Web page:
Hubble Repair Delay Puts Ares 1-X Rocket Test on Hold

Hubble Repair Delay Puts Ares 1-X Rocket Test on Hold
Artist concept of Ares I-X launch. (Image credit: NASA)

WASHINGTON — NASA's postponementof the Hubble Space Telescope servicing mission until at least February is allbut certain to delay the first test flight of the U.S. space agency's newastronaut-launching rocket.

NASAhas been targeting a late-spring launch out of Florida's Kennedy Space Center(KSC) of Ares 1-X, an early prototype of the Ares 1crew launch vehicle the agency intends to field in 2015. The Ares 1, derivedfrom the space shuttle solid-rocket motors, will be used to loft NASA's plannedCrew Exploration Vehicle into space.

Butbefore NASA can move ahead with the Ares 1-X flight, the agency first needs tomake some permanent modifications to a space shuttle launch pad that mustremain unchanged until after the Hubblerepair mission.

CarolScott, NASA's Ares1-X deputy mission manager at KSC, said the basic plan for getting LaunchComplex Pad 39B ready for Ares 1-X remains unchanged, but acknowledged in anOct. 3 interview that a schedule slip appears certain.

"Weare all going through schedule assessments especially now with the Hubbledelay," Scott said. "I do expect to have a new schedule coming out ofthat and then I believe schedules will be adjusted at that point."

Althoughsenior NASA officials told reporters prior to the Hubble setback that the Ares1-X flight likely would not launch before summer, the Ares 1 program and itscontractors have continued to target an April 15 launch date.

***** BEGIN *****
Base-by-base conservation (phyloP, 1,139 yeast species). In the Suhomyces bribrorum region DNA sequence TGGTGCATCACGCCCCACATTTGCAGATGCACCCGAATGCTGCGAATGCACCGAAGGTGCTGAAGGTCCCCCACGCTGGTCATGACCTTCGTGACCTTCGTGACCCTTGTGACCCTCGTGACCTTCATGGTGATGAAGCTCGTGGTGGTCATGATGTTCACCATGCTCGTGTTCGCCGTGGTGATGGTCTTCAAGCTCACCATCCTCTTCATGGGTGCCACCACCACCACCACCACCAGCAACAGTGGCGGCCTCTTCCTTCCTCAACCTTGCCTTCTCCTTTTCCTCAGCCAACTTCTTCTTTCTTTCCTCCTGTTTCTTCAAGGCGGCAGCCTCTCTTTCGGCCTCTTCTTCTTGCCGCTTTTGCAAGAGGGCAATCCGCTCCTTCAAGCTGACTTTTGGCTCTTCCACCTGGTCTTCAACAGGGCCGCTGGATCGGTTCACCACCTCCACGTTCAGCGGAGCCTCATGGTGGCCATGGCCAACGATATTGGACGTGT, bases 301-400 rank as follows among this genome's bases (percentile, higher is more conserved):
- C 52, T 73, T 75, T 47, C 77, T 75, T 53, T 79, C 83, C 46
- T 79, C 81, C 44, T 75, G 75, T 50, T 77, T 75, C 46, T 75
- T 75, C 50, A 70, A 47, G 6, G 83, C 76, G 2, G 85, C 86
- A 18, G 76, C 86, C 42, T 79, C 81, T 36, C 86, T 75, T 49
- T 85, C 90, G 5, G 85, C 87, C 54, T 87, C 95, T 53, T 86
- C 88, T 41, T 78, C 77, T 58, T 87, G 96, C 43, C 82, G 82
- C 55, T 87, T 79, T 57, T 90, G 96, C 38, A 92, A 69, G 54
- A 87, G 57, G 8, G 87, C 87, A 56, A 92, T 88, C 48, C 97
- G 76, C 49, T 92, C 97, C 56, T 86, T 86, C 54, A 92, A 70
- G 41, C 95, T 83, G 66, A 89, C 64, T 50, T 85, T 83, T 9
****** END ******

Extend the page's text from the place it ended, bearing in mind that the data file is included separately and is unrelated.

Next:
Scottsaid a mid-April launch is no longer possible.

"Notwith the Hubble delays we have. We would not be able to meet an April 15date," she said.

SpaceShuttle Atlantis was positioned on Launch Complex Pad 39A with a full load ofspare parts awaiting its scheduled Oct. 14 launch toward Hubble when the18-year-old space telescope experienced an onboard computer failure Sept. 27.The glitch was serious enough that NASA wasted little time announcing that themission would have to be put off for several months.

NASAmade the call while a second space shuttle orbiter, Endeavour, was perched atopneighboring Pad 39B being readied for a so-called launch-on-need rescue missionagency officials hope will not be necessary. NASA rules require that forshuttle missions to destinations other than the international space station, asecond orbiter must be ready to launch on a rescue mission should something gowrong with the first.

Hadthe Hubble repair mission lifted off in mid-October as planned, ground crewswould have gotten to work almost immediately washing down Atlantis' MobileLaunch Platform and preparing the giant tracked vehicle for a number ofmodifications needed to support the Ares 1-X flight. Meanwhile, once it wasclear that Endeavour would not be needed to rescue a stranded Hubble-repaircrew, that orbiter would be moved to Pad 39A for a mid-November launch to thespace station. The Mobile Launch Platform used for Atlantis' liftoff then wouldbe rolled out to Pad 39B where it would undergo a planned 10 weeks worth ofmodifications.